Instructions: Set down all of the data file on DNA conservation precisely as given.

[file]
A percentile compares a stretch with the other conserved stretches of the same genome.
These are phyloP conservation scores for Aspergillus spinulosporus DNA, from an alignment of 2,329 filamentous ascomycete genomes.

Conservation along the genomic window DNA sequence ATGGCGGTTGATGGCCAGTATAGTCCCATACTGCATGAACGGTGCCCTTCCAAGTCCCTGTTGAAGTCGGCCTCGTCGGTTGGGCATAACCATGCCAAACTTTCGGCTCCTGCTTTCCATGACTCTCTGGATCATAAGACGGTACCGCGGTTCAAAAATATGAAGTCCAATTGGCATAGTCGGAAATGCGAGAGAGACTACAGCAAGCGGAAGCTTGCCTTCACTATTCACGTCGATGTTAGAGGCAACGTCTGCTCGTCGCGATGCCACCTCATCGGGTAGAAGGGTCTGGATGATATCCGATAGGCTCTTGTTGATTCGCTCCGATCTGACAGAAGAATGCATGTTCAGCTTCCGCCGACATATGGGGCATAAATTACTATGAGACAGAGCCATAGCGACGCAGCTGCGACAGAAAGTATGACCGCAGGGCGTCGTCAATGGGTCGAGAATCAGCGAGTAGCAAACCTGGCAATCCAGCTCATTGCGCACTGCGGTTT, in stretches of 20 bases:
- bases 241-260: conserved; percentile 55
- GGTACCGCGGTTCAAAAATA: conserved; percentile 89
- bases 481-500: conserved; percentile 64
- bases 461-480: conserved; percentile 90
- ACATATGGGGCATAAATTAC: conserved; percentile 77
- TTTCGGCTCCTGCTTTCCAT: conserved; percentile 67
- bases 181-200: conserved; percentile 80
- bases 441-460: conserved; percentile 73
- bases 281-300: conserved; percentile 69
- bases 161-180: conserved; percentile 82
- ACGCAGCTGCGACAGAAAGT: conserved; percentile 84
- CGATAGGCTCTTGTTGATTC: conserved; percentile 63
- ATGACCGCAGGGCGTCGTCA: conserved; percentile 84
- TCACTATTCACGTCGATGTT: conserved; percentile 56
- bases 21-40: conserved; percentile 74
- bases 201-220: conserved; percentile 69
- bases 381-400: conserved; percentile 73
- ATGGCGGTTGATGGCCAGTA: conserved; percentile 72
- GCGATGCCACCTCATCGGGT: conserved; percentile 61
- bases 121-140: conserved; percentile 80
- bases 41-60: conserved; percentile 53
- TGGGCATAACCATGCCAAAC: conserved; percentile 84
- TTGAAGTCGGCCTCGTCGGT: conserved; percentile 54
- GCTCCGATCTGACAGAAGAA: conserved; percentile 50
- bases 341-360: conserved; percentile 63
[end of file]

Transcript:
A percentile compares a stretch with the other conserved stretches of the same genome.
These are phyloP conservation scores for Aspergillus spinulosporus DNA, from an alignment of 2,329 filamentous ascomycete genomes.

Conservation along the genomic window DNA sequence ATGGCGGTTGATGGCCAGTATAGTCCCATACTGCATGAACGGTGCCCTTCCAAGTCCCTGTTGAAGTCGGCCTCGTCGGTTGGGCATAACCATGCCAAACTTTCGGCTCCTGCTTTCCATGACTCTCTGGATCATAAGACGGTACCGCGGTTCAAAAATATGAAGTCCAATTGGCATAGTCGGAAATGCGAGAGAGACTACAGCAAGCGGAAGCTTGCCTTCACTATTCACGTCGATGTTAGAGGCAACGTCTGCTCGTCGCGATGCCACCTCATCGGGTAGAAGGGTCTGGATGATATCCGATAGGCTCTTGTTGATTCGCTCCGATCTGACAGAAGAATGCATGTTCAGCTTCCGCCGACATATGGGGCATAAATTACTATGAGACAGAGCCATAGCGACGCAGCTGCGACAGAAAGTATGACCGCAGGGCGTCGTCAATGGGTCGAGAATCAGCGAGTAGCAAACCTGGCAATCCAGCTCATTGCGCACTGCGGTTT, in stretches of 20 bases:
- bases 241-260: conserved; percentile 55
- GGTACCGCGGTTCAAAAATA: conserved; percentile 89
- bases 481-500: conserved; percentile 64
- bases 461-480: conserved; percentile 90
- ACATATGGGGCATAAATTAC: conserved; percentile 77
- TTTCGGCTCCTGCTTTCCAT: conserved; percentile 67
- bases 181-200: conserved; percentile 80
- bases 441-460: conserved; percentile 73
- bases 281-300: conserved; percentile 69
- bases 161-180: conserved; percentile 82
- ACGCAGCTGCGACAGAAAGT: conserved; percentile 84
- CGATAGGCTCTTGTTGATTC: conserved; percentile 63
- ATGACCGCAGGGCGTCGTCA: conserved; percentile 84
- TCACTATTCACGTCGATGTT: conserved; percentile 56
- bases 21-40: conserved; percentile 74
- bases 201-220: conserved; percentile 69
- bases 381-400: conserved; percentile 73
- ATGGCGGTTGATGGCCAGTA: conserved; percentile 72
- GCGATGCCACCTCATCGGGT: conserved; percentile 61
- bases 121-140: conserved; percentile 80
- bases 41-60: conserved; percentile 53
- TGGGCATAACCATGCCAAAC: conserved; percentile 84
- TTGAAGTCGGCCTCGTCGGT: conserved; percentile 54
- GCTCCGATCTGACAGAAGAA: conserved; percentile 50
- bases 341-360: conserved; percentile 63